Effective programs have therapeutic activities that will address these problems and improve the individual's ability to focus on goals and objectives and to be persistent in their efforts so that they can experience the satisfaction of completing a task that they set out to accomplish. People on alcohol and drugs don't complete cycles of action. Anyone that has lived with a drugs user, especially someone on methamphetamines will tell you that they start many projects but will leave them unfinished and in complete disarray. These types of cognitive activities are done on a gradient so that the clients can feel they have accomplished one level of success before they are asked to build on that skill. This ingredient is very important since most people on alcohol and drugs have had an opposite experience in their education. Because of any number of reasons, most people that are having difficulty winning in life can trace their problems back to problems with school and, later, with work.

Feeling as though you can't be successful in life and feeling as though there are others that can play the life game at a much higher level than you is a description of poor self-esteem, and it can usually be trace back to schooling where the gradient of learning was presented without attention to what prerequisite earning is or isn't in place before asking for new knowledge. This type of mass education has been part and parcel of many public and private education programs and is almost universal among addicted youth.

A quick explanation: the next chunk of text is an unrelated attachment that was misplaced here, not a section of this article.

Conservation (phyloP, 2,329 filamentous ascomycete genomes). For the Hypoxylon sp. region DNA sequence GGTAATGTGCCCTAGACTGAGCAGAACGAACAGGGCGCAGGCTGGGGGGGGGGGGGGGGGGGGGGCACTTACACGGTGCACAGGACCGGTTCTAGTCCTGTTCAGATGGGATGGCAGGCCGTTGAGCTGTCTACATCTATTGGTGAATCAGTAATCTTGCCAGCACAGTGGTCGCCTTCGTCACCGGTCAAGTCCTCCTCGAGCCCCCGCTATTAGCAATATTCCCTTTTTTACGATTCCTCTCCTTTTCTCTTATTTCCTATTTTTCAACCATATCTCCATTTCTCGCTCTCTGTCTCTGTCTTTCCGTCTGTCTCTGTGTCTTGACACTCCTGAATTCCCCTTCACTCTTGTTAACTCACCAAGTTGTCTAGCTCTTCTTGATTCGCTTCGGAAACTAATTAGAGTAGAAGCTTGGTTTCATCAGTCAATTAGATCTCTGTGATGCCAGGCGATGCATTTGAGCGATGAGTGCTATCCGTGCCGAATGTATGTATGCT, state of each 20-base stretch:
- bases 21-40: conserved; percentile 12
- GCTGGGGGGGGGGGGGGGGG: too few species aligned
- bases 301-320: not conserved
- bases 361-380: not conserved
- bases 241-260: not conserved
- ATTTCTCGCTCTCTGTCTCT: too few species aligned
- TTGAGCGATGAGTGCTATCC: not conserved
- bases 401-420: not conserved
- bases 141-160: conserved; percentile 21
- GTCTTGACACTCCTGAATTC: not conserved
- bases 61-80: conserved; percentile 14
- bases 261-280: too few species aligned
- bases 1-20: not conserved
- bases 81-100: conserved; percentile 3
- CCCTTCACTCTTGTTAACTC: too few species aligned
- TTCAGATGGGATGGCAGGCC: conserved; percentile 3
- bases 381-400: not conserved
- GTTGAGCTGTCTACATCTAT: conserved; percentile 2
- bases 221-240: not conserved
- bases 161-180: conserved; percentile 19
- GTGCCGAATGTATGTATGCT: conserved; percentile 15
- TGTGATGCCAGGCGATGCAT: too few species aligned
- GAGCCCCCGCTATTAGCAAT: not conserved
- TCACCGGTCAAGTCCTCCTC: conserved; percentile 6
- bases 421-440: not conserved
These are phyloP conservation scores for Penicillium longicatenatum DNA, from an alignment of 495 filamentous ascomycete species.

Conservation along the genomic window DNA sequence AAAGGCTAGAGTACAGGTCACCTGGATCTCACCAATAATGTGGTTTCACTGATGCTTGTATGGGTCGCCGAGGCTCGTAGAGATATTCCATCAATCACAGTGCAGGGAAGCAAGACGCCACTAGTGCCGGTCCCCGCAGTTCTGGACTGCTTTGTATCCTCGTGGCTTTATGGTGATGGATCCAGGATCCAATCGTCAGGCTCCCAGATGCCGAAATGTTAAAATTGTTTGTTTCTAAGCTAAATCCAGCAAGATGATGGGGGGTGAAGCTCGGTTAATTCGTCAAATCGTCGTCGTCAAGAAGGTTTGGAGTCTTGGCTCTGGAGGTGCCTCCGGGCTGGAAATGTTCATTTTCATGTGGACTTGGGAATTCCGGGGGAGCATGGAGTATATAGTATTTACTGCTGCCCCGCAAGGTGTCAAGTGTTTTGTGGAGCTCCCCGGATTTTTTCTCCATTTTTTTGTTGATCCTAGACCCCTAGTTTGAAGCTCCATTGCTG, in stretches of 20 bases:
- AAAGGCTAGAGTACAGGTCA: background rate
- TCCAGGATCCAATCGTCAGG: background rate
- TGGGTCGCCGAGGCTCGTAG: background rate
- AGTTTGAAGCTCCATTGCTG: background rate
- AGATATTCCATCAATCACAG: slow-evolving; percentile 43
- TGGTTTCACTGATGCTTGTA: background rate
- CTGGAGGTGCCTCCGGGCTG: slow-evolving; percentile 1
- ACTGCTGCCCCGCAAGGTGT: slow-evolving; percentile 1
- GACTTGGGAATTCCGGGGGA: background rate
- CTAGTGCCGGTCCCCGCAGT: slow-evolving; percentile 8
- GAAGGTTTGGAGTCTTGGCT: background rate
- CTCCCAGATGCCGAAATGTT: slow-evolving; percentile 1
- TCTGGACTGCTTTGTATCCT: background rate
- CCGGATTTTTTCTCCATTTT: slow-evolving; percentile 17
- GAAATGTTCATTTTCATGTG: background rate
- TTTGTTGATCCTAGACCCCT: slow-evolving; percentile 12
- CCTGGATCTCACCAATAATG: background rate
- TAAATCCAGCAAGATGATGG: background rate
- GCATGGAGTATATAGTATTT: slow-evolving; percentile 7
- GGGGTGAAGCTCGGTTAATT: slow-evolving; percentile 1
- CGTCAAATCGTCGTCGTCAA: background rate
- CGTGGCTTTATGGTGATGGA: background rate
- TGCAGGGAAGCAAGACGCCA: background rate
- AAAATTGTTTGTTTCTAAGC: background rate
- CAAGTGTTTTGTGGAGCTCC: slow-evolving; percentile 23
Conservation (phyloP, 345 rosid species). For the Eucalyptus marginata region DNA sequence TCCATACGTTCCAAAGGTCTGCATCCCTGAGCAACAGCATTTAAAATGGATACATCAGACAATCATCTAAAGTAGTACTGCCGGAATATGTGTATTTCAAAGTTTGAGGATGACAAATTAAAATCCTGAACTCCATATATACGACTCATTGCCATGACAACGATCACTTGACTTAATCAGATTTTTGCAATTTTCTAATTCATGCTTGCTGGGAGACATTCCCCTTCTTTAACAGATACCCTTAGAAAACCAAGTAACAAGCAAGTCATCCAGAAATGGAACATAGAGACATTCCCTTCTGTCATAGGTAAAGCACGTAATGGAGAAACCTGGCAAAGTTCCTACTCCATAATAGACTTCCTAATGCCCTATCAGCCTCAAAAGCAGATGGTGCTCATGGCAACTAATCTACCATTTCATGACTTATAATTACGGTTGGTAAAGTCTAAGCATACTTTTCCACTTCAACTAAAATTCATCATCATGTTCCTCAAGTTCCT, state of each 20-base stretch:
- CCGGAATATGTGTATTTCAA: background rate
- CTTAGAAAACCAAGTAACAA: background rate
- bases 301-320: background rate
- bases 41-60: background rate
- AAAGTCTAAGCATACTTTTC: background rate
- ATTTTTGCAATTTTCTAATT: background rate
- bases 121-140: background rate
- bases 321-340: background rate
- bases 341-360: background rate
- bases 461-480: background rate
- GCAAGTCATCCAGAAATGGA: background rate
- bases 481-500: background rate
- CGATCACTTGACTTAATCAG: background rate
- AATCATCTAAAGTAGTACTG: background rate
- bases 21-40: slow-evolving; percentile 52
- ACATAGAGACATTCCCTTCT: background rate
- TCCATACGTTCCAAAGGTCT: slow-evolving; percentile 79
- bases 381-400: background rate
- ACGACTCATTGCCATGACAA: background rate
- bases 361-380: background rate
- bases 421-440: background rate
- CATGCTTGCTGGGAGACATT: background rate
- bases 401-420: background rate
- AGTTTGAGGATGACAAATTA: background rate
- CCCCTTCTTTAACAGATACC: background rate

Most addiction can be traced back to an attempt to feel good, to escape from a persistent problem or mediate a medical issue. Understanding and learning from life requires communication skills, whether they be written, oral or non-verbal. Effective programs have activities, exercises or drills, where individuals learn to read and appropriately respond to social cues, including those with negative content. From these therapeutic activities, the clients achieve greater self-control and direction as well as interpersonal communication. As a person recovers from the isolation of addiction, they will make their biggest gains when they can help others and not be overly self-consumed. Some effective programs use co-counseling to achieve this goal, but all programs have ways in which the clients can begin to take on more responsibility for others while they are in residence at the program. This principle of assuming responsibility for each other is considered to be an important element in their recovery.